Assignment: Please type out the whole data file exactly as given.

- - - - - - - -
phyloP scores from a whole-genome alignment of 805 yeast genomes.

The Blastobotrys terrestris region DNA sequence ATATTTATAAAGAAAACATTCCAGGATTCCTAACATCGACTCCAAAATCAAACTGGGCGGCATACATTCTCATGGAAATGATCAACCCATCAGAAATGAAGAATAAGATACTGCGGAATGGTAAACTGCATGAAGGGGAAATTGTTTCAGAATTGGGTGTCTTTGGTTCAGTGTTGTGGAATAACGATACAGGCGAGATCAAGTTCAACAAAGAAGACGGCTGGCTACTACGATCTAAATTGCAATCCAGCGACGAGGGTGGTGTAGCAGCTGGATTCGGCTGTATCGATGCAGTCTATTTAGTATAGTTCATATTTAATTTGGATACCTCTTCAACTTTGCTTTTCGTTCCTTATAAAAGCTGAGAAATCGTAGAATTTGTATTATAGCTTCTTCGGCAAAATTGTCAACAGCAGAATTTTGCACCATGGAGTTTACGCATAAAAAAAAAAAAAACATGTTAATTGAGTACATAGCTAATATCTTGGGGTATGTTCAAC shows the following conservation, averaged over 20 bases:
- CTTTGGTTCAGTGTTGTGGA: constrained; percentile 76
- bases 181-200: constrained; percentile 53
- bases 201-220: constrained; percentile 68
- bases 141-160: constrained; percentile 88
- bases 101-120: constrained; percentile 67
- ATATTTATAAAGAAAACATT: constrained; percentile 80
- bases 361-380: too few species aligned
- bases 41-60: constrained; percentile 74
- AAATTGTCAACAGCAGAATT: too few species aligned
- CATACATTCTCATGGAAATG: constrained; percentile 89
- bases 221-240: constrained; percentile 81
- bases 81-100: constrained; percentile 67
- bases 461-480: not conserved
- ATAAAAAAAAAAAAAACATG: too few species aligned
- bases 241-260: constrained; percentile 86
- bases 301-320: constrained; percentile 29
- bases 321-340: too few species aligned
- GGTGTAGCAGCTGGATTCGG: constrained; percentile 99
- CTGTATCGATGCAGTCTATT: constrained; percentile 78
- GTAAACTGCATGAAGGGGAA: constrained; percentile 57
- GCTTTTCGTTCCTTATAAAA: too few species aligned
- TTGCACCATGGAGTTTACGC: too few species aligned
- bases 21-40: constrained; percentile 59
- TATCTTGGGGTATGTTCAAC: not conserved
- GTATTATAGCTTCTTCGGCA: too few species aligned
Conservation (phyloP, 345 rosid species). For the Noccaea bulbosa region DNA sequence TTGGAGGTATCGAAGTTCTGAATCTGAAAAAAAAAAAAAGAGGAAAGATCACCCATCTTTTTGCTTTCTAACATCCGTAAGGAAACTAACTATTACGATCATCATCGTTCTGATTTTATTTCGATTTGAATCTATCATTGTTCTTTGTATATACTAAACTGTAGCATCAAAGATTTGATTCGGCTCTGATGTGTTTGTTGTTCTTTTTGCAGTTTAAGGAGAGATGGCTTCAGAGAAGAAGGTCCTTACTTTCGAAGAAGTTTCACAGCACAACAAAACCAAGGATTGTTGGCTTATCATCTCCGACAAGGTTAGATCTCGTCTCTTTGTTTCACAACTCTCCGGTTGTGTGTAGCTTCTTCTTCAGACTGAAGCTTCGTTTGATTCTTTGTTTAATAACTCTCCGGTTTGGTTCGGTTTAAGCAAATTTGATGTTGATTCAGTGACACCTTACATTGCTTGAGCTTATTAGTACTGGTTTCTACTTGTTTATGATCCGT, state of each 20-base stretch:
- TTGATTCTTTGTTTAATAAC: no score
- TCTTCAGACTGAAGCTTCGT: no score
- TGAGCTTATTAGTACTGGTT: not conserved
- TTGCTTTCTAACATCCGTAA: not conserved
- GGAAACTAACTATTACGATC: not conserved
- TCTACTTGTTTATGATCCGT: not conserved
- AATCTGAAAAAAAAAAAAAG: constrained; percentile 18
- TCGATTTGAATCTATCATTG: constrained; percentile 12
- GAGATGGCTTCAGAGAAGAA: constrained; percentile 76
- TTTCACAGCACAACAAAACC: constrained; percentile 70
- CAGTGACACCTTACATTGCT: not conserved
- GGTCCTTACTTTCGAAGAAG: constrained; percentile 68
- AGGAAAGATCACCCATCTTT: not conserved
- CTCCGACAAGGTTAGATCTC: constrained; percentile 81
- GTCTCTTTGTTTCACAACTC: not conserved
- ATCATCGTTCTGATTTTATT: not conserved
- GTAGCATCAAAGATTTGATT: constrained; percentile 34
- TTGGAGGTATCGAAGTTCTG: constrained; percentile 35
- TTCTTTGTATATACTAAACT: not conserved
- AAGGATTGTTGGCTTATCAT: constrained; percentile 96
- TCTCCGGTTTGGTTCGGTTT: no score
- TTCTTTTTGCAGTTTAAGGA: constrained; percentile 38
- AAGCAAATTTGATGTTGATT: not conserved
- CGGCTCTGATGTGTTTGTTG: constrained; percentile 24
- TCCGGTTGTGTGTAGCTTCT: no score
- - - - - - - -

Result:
phyloP scores from a whole-genome alignment of 805 yeast genomes.

The Blastobotrys terrestris region DNA sequence ATATTTATAAAGAAAACATTCCAGGATTCCTAACATCGACTCCAAAATCAAACTGGGCGGCATACATTCTCATGGAAATGATCAACCCATCAGAAATGAAGAATAAGATACTGCGGAATGGTAAACTGCATGAAGGGGAAATTGTTTCAGAATTGGGTGTCTTTGGTTCAGTGTTGTGGAATAACGATACAGGCGAGATCAAGTTCAACAAAGAAGACGGCTGGCTACTACGATCTAAATTGCAATCCAGCGACGAGGGTGGTGTAGCAGCTGGATTCGGCTGTATCGATGCAGTCTATTTAGTATAGTTCATATTTAATTTGGATACCTCTTCAACTTTGCTTTTCGTTCCTTATAAAAGCTGAGAAATCGTAGAATTTGTATTATAGCTTCTTCGGCAAAATTGTCAACAGCAGAATTTTGCACCATGGAGTTTACGCATAAAAAAAAAAAAAACATGTTAATTGAGTACATAGCTAATATCTTGGGGTATGTTCAAC shows the following conservation, averaged over 20 bases:
- CTTTGGTTCAGTGTTGTGGA: constrained; percentile 76
- bases 181-200: constrained; percentile 53
- bases 201-220: constrained; percentile 68
- bases 141-160: constrained; percentile 88
- bases 101-120: constrained; percentile 67
- ATATTTATAAAGAAAACATT: constrained; percentile 80
- bases 361-380: too few species aligned
- bases 41-60: constrained; percentile 74
- AAATTGTCAACAGCAGAATT: too few species aligned
- CATACATTCTCATGGAAATG: constrained; percentile 89
- bases 221-240: constrained; percentile 81
- bases 81-100: constrained; percentile 67
- bases 461-480: not conserved
- ATAAAAAAAAAAAAAACATG: too few species aligned
- bases 241-260: constrained; percentile 86
- bases 301-320: constrained; percentile 29
- bases 321-340: too few species aligned
- GGTGTAGCAGCTGGATTCGG: constrained; percentile 99
- CTGTATCGATGCAGTCTATT: constrained; percentile 78
- GTAAACTGCATGAAGGGGAA: constrained; percentile 57
- GCTTTTCGTTCCTTATAAAA: too few species aligned
- TTGCACCATGGAGTTTACGC: too few species aligned
- bases 21-40: constrained; percentile 59
- TATCTTGGGGTATGTTCAAC: not conserved
- GTATTATAGCTTCTTCGGCA: too few species aligned
Conservation (phyloP, 345 rosid species). For the Noccaea bulbosa region DNA sequence TTGGAGGTATCGAAGTTCTGAATCTGAAAAAAAAAAAAAGAGGAAAGATCACCCATCTTTTTGCTTTCTAACATCCGTAAGGAAACTAACTATTACGATCATCATCGTTCTGATTTTATTTCGATTTGAATCTATCATTGTTCTTTGTATATACTAAACTGTAGCATCAAAGATTTGATTCGGCTCTGATGTGTTTGTTGTTCTTTTTGCAGTTTAAGGAGAGATGGCTTCAGAGAAGAAGGTCCTTACTTTCGAAGAAGTTTCACAGCACAACAAAACCAAGGATTGTTGGCTTATCATCTCCGACAAGGTTAGATCTCGTCTCTTTGTTTCACAACTCTCCGGTTGTGTGTAGCTTCTTCTTCAGACTGAAGCTTCGTTTGATTCTTTGTTTAATAACTCTCCGGTTTGGTTCGGTTTAAGCAAATTTGATGTTGATTCAGTGACACCTTACATTGCTTGAGCTTATTAGTACTGGTTTCTACTTGTTTATGATCCGT, state of each 20-base stretch:
- TTGATTCTTTGTTTAATAAC: no score
- TCTTCAGACTGAAGCTTCGT: no score
- TGAGCTTATTAGTACTGGTT: not conserved
- TTGCTTTCTAACATCCGTAA: not conserved
- GGAAACTAACTATTACGATC: not conserved
- TCTACTTGTTTATGATCCGT: not conserved
- AATCTGAAAAAAAAAAAAAG: constrained; percentile 18
- TCGATTTGAATCTATCATTG: constrained; percentile 12
- GAGATGGCTTCAGAGAAGAA: constrained; percentile 76
- TTTCACAGCACAACAAAACC: constrained; percentile 70
- CAGTGACACCTTACATTGCT: not conserved
- GGTCCTTACTTTCGAAGAAG: constrained; percentile 68
- AGGAAAGATCACCCATCTTT: not conserved
- CTCCGACAAGGTTAGATCTC: constrained; percentile 81
- GTCTCTTTGTTTCACAACTC: not conserved
- ATCATCGTTCTGATTTTATT: not conserved
- GTAGCATCAAAGATTTGATT: constrained; percentile 34
- TTGGAGGTATCGAAGTTCTG: constrained; percentile 35
- TTCTTTGTATATACTAAACT: not conserved
- AAGGATTGTTGGCTTATCAT: constrained; percentile 96
- TCTCCGGTTTGGTTCGGTTT: no score
- TTCTTTTTGCAGTTTAAGGA: constrained; percentile 38
- AAGCAAATTTGATGTTGATT: not conserved
- CGGCTCTGATGTGTTTGTTG: constrained; percentile 24
- TCCGGTTGTGTGTAGCTTCT: no score